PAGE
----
Halloween (1978)

HALLOWEEN (1978)
Article 2332 by Dave Sindelar
Viewing Date: 8-14-2007
Posting Date: 12-31-2007
Directed by John Carpenter
Featuring Donald Pleasence, Jamie Lee Curtis, Nancy Kyes

A man, institutionalized for fifteen years after having killed his sister with a knife when he was a child, escapes from his asylum. He returns to his home town to commit more murders with the doctor from the asylum in hot pursuit of him.

I must confess at this point that I’ve long suffered from two problems as a fan of fantastic cinema; I’m a bit of a crank and a bit of a snob. I now believe these to be character flaws (and one of the reasons I undertook this whole Movie of the Day series was an attempt to overcome that), but I didn’t always believe that; when I was younger, I would often avoid movies for no other reason than that they were quite popular, and would often argue that they couldn’t hold a candle to the older movies. It should be no surprise under these circumstances that I avoided this movie like the plague when it was in its initial run. I wish I had seen it; I might certainly have understood why it spawned the whole slasher craze. After all, crazes like these are usually started by some truly great movie that created the template, and this one fits the bill.

So here I am, almost three decades after the movie was released, seeing it for the first time. I can understand why it brought both John Carpenter and Jamie Lee Curtis into the limelight; Carpenter is definitely at the peak of his powers here, and Curtis made for the definitive slasher heroine. I’m also fascinated with the way it chooses to defy logic and reason; we’re given no real explanation for why Michael Myers is what he is or does what he does, other than the fact that he is an evil boogeyman. It defies our initial assumptions (such as that Myers is essentially human), and plays with our expectations. Many of the attacks come at unexpected moments, often after the movie has supplied countless opportunities for Myers to make his move; the babysitter that gets caught in the window comes to mind. But, on top of this, I also like the fact that Carpenter includes a fair share of nods to the past, including the presence of Donald Pleasence who had already had a long association with horror at this point, and the use of footage from THE THING (FROM ANOTHER WORLD) and FORBIDDEN PLANET . It’s almost as if Carpenter was acknowledging that he was part of a long tradition even as he was creating a new template. I also quite like Pleasence’s performance, especially in the light that he was given a character as single-minded as Watson Pritchard in HOUSE ON HAUNTED HILL , but still manages to deliver his variations of the “Michael Myers is pure evil” theme with believable panache.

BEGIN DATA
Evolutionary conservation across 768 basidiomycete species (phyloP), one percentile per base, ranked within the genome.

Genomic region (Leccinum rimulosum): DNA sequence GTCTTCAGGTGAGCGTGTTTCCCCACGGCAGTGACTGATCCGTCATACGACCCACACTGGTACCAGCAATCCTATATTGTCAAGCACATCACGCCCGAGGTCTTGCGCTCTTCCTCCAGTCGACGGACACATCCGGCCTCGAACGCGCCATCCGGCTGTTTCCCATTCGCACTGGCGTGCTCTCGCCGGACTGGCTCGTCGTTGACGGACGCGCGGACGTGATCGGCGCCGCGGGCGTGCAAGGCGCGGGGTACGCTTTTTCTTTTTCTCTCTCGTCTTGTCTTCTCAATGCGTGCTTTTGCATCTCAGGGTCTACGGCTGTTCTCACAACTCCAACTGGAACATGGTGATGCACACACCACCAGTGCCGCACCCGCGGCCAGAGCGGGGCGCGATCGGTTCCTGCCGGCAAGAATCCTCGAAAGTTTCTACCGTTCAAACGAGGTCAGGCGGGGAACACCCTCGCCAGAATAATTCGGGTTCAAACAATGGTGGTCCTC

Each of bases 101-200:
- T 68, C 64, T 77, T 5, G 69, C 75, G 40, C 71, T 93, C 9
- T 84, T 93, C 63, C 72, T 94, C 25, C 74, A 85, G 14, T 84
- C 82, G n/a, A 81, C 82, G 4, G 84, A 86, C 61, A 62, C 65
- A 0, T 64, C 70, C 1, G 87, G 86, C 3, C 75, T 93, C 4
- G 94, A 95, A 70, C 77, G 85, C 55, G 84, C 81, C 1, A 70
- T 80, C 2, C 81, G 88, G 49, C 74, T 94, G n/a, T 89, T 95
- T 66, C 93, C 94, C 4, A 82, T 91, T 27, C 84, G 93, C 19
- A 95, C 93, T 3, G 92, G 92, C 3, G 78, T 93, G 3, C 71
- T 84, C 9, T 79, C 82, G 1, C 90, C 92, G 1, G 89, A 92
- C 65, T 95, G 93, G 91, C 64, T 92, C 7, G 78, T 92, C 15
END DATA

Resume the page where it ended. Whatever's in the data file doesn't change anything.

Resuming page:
My favorite moment: one babysitter notices something funny about the windshield of the car.

 

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